Our fixation on strategy is natural. We must be solution focused to be great leaders, and we lean into creating effective strategies to review our performance against the market. Yet, this process often causes us to neglect our organisational culture – and then we begin to tread water.
We need to have the right culture to drive strategic change and evolution. Ever heard that saying, “culture eats strategy for breakfast”? (1) This phrase comes from one of the most influential thinkers on modern leadership – Peter Drucker. It’s truly fascinating how in life, we inherently know the value of balance. This moves beyond culture and strategy and impacts our thinking on topics like nutrition and exercise, family and friends, or work and hobbies. We understand that these elements need to co-exist harmoniously for us to lead sustainable lives.
Unintentionally, we don’t put enough emphasis on one in relation to the other. As leaders, we must allow for both to co-exist in our end goal, so we can achieve organisational success.
Strategy vs. Culture
Strategy and culture are the blueprints for organisational success. But do you really know how to define them? The strategy of your organisation should focus on what you do and where you’re going, while your culture should revolve around why we do it and how. They are deeply intertwined. But despite how linked they are, one does come before the other.
According to a study conducted by Harvard Business School professor James L. Heskett and his colleagues, culture has a significant impact on long-term sustainability and business performance. In their book “Corporate Culture and Performance,” they found that organisations with strong cultures consistently outperformed their industry peers in terms of financial results and enjoyed longer business cycles. (2) We must first consider the importance of long-term sustainability and business performance. Surprisingly, culture always emerges as the primary factor to success.
Culture and Sustainability
We’re not going to let culture take a backseat to strategy any longer. Prioritising culture doesn’t just allow the lifespan of your organisation to increase.
This manifests itself in four ways: community, collaboration, caring and customer experience. In the book “Delivering Happiness: A Path to Profits, Passion, and Purpose,” Tony Hsieh, the former CEO of Zappos, emphasises the significance of prioritising culture within an organisation. Hsieh argues that by prioritising culture, organisations prioritise their people. He shares how Zappos achieved remarkable success by focusing on creating a positive and engaging work culture, resulting in increased employee satisfaction, customer loyalty, and overall business performance. (3) Want to know more about Zappo’s culture? Read our blog here, or check out our video here.
Talent: There is one sure-fire way to retain great talent, and that’s through creating a connected community culture. If your culture thrives, your people genuinely want to contribute and be involved in the success of the organisation. By supporting them to be the best they can be, they become enthusiastic brand ambassadors, attracting partners, suppliers, clients, and stakeholders who are eager to collaborate. Not sure where your organisation sits? Our Connected Community Culture Pulse Survey is a great place to evolve your culture and build a more creative, collaborative and inspirational team environment. Get in touch with our friendly team today to find out how we can jump start your journey.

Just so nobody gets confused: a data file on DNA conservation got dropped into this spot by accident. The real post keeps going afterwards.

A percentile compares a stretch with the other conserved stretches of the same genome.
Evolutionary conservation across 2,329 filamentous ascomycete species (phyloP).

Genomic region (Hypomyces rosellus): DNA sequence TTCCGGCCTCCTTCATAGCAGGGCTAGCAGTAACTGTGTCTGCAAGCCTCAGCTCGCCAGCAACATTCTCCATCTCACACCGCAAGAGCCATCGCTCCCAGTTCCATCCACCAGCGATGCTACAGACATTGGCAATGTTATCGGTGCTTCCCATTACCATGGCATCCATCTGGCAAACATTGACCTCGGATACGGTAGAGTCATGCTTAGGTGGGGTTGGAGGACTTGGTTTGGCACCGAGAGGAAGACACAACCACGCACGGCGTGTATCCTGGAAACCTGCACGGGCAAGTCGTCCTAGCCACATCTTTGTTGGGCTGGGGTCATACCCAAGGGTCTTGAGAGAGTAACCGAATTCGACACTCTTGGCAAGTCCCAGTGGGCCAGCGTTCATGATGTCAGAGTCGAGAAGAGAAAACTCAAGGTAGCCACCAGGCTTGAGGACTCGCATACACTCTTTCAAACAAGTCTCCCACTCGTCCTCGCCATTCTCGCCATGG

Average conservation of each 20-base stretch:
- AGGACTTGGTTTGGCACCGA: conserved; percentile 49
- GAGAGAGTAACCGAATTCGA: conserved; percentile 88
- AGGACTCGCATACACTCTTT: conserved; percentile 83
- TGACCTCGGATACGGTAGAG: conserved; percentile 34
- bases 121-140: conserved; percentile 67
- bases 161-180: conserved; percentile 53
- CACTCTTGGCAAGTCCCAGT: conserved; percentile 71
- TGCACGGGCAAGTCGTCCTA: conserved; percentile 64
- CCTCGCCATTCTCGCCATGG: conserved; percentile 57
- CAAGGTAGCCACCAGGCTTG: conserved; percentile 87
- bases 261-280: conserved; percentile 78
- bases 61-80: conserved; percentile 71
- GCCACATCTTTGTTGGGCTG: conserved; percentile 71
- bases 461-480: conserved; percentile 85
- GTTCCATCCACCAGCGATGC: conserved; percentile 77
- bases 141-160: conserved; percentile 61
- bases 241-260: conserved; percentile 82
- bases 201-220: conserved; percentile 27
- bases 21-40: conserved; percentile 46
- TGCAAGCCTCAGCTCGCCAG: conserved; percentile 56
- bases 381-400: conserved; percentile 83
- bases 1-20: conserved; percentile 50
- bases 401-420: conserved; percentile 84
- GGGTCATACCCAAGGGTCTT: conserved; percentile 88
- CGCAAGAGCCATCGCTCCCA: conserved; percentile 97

Agility: So, you’ve attracted great talent – how do you continue to build them up? Strong cultures create environments that nurture innovation and foster agility. When you actively encourage the free flowing of ideas, open communication, and collaboration, you can create an organisation the adapts and pivots through the most challenging of times.
Safety and Risk: We’ve now formed a great, and innovative team. But they are so much more than members of our team – they’re individuals. Culture plays a crucial role in ensuring both physical and psychological wellbeing within the organisation. While robust processes and frameworks are essential, fostering a culture that prioritises everyone’s wellbeing ensures a sense of shared responsibility. A great culture encourages proactive risk management, as everyone in the organisation becomes vigilant custodians of potential risks.
Customer Experience: This part comes naturally. If your organisation exists as a community, they freely collaborate and genuinely care for each other – your organisation will facilitate great customer experiences. This is the hallmark of organisations with great cultures. Passionate, engaged, and happy team members create positive interactions with customers. This leads to increased loyalty and advocacy. As Richard Branson famously claimed:
Culture, without a doubt, requires greater focus than strategy. When we place people at the forefront, organisations attract great talent, foster innovation, ensure safety and deliver outstanding customer experiences. This in turn will reinforce your strategy, and help you get where you need to be as an organisation.
But what are the first steps you need to take to achieve a great culture? You can follow this blog by watching our video on Culture vs Strategy presented by our Director, John Colbert. You can watch and learn more here.
Ultimately, by prioritising culture, leaders can unlock the potential for long-term success and sustainability. We wish you every success on your journey to building a sustainable business through the power of culture.
- Peter Drucker (2006)
- Heskett, J. L., Sasser, W. E., & Schlesinger, L. A. (2008). The Service Profit Chain: How Leading Companies Link Profit and Growth to Loyalty, Satisfaction, and Value. Simon and Schuster.
- Hsieh, T. (2010). Delivering Happiness: A Path to Profits, Passion, and Purpose. Business Plus.
- Richard Branson (2016)